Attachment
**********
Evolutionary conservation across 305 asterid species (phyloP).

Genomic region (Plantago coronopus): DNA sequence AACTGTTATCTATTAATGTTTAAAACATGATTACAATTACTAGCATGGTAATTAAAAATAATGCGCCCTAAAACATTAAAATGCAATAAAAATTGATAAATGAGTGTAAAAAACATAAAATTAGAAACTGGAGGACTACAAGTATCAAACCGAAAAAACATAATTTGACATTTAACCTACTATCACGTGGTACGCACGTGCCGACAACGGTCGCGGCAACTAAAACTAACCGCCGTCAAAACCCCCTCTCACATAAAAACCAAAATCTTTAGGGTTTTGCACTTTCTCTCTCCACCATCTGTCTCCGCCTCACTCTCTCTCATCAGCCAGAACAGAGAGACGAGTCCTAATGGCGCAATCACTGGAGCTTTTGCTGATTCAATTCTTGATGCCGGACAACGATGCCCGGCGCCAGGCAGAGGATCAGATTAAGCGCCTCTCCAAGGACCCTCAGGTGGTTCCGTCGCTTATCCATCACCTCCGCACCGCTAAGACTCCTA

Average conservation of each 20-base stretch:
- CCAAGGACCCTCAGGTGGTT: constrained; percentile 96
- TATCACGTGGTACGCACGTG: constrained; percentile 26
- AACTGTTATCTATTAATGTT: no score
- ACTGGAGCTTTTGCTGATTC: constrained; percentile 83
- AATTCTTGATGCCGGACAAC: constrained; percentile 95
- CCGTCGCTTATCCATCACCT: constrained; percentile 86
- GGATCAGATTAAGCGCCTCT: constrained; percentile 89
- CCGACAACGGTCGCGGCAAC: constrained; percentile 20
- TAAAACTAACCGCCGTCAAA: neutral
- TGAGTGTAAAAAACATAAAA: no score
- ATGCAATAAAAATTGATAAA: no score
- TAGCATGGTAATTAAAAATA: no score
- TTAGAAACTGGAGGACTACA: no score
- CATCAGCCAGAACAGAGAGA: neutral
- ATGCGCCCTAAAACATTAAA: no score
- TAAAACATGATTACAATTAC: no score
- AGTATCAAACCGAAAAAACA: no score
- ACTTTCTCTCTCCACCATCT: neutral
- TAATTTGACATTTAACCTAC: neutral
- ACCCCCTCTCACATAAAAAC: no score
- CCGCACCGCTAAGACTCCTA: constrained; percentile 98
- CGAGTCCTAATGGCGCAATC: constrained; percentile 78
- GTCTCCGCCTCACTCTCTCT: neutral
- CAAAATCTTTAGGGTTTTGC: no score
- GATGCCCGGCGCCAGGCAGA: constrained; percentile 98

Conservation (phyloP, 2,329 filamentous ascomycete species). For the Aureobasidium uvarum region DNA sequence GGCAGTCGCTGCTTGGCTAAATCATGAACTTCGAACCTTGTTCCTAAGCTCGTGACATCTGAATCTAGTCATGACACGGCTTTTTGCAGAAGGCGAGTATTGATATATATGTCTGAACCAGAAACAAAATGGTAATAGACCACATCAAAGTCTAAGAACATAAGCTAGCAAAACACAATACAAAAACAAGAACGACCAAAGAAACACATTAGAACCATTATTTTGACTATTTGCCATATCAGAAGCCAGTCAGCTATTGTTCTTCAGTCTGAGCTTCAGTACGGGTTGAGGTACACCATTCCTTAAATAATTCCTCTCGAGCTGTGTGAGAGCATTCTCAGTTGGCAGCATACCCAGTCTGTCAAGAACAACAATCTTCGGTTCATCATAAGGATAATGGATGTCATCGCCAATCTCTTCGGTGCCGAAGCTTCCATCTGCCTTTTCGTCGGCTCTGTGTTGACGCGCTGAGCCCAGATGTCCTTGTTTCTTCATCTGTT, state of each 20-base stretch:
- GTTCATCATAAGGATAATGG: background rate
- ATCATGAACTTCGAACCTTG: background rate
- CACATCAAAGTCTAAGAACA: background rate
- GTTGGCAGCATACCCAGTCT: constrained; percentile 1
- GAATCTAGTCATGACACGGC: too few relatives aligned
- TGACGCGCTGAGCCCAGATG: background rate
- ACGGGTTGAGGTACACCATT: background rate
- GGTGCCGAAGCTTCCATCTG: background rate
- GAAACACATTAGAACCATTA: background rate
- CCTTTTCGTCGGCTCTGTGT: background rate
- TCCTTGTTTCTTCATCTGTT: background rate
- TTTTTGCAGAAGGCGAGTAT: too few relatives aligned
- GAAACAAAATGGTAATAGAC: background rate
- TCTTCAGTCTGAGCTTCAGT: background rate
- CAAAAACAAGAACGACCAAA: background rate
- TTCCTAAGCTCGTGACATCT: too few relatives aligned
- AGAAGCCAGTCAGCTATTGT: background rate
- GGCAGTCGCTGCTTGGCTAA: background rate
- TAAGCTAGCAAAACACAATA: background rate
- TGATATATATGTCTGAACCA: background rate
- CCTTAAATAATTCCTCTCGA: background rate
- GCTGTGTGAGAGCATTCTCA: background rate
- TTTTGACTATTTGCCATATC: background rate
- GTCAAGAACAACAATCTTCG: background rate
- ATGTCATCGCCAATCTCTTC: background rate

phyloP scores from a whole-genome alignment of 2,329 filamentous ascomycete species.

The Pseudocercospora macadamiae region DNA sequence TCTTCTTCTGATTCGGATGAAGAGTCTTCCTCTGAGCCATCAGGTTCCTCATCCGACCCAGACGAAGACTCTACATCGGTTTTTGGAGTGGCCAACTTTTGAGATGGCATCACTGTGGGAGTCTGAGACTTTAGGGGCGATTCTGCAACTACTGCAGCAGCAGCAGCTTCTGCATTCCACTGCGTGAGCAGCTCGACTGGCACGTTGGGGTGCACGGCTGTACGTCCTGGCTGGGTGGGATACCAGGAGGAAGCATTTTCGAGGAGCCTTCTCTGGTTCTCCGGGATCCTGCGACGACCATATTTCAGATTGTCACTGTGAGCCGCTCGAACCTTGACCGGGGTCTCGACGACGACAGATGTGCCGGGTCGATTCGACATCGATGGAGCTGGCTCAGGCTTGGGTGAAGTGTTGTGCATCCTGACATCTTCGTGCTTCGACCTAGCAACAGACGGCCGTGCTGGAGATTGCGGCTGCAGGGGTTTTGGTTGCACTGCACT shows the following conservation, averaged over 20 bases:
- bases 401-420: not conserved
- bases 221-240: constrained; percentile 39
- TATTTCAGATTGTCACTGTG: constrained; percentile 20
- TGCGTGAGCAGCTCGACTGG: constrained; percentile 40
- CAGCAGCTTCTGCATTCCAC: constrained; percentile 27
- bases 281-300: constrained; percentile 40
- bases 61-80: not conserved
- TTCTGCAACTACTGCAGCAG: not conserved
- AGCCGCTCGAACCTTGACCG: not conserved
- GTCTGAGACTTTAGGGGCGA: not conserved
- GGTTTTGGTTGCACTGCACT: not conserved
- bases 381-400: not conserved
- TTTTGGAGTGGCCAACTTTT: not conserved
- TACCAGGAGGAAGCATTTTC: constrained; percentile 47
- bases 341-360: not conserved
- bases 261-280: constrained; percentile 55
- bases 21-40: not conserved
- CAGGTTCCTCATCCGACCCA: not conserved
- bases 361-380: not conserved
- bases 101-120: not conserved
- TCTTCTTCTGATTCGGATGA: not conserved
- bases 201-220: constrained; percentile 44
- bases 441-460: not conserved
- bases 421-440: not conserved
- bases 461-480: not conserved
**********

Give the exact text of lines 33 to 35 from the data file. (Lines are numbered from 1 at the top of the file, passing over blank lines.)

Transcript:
- GTTGGCAGCATACCCAGTCT: constrained; percentile 1
- GAATCTAGTCATGACACGGC: too few relatives aligned
- TGACGCGCTGAGCCCAGATG: background rate